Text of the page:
It was a place to snow ski in the south.
The Gatlinburg Ski Resort opened in 1962 as a private club but quickly opened to the public. It featured a lodge, some slopes, a rope tow.
In 1973 Claude Anders built the tramway connecting downtown to the ski resort. His son, Kent Andes, explains what happened next.
"Unfortunately in 1974 there was a bad lift accident up here. Due to the financial situation that caused they were going to go out of business," Kent Anders said. "We didn't want a tram to nowhere so the Anders family reluctantly got into the ski business."
The Gatlinburg Aerial Tramway and the Gatlinburg ski resort merged in the mid 1970s and became Ober Gatlinburg.
"Most of us had never heard of a terrain park or a snowboard. It was strictly skiers. That's all you saw out here," Jerry Huskey said.
He remembers a Christmas day experience back then.
"It was snowing up here and raining downtown and we pretty much skied all day nothing going on no one up here. Now you come up here on Christmas and it's packed out," he said.
When he started working ski patrol at Ober skiers wore leather lace up boots.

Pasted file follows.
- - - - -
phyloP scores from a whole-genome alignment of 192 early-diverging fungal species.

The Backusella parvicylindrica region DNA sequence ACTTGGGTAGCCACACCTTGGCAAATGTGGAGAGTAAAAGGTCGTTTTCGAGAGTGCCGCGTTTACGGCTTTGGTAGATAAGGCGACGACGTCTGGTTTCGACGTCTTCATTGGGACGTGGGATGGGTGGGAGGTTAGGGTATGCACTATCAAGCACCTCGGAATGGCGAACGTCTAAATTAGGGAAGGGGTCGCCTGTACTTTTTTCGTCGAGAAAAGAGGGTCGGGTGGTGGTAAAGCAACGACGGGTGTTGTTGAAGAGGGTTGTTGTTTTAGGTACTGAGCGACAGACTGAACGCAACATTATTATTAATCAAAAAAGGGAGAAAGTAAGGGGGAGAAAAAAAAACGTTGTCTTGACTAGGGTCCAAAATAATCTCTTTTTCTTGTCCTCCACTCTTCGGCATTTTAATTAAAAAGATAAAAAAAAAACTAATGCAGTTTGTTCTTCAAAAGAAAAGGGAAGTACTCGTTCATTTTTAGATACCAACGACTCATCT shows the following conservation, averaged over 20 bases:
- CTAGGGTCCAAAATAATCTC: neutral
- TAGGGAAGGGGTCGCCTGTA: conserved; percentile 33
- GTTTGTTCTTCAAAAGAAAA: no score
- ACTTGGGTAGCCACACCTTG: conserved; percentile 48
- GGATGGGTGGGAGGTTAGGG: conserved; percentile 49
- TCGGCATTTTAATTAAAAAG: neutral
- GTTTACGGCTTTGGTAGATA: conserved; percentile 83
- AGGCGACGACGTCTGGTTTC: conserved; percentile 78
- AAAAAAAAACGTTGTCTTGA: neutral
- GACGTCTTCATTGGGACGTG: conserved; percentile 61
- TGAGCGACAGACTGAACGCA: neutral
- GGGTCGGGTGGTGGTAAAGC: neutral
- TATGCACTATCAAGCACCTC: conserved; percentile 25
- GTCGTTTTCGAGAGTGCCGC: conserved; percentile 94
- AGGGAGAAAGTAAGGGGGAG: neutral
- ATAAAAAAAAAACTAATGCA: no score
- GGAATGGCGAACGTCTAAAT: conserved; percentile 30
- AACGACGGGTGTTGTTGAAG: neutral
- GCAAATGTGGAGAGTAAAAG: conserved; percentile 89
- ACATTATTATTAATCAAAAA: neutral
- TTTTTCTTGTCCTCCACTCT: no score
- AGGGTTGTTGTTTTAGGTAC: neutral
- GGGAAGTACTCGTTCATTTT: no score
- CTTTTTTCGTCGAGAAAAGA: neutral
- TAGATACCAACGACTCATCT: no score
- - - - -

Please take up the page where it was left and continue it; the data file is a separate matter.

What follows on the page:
"The boots were very low as opposed to the ones that come up much higher on the calf now. They caused what was called a boot top fracture. When the new boots came out and the bindings got better you didn't see so many fractures after that," Huskey said.
Over the years the boots have changed, the fashions have changed, and Ober Gatlinburg has changed.
"It is larger. We have better lifts we have more lifts then we had then. Our snowmaking capabilities are much broader now," Anders said.
The equipment that makes the snow or shaved ice is essentially the same as when Ober started. It uses a combination of water and air. But the modern version can make it no matter what the outside temperature.
"Our biggest challenge skiing on the south is weather," Anders said.
Ober has met the challenge and added attractions. Skaters have enjoyed the indoor ice rink since 1981. The snow tubing park opened four winters ago.
Even with all those developments, some things remain the same.
Kent Anders said, "We are a family business and we will remain a family business as long as we possibly can."
Jerry Huskey said, "When there's snow on the ground there's people here."
You may remember this from the early days of Ober when visitors could summer ski on artificial turf. It was kind of like shag carpet.
It eventually wore out and the supplier stopped making it but workers at Ober sometimes discover remnants of it.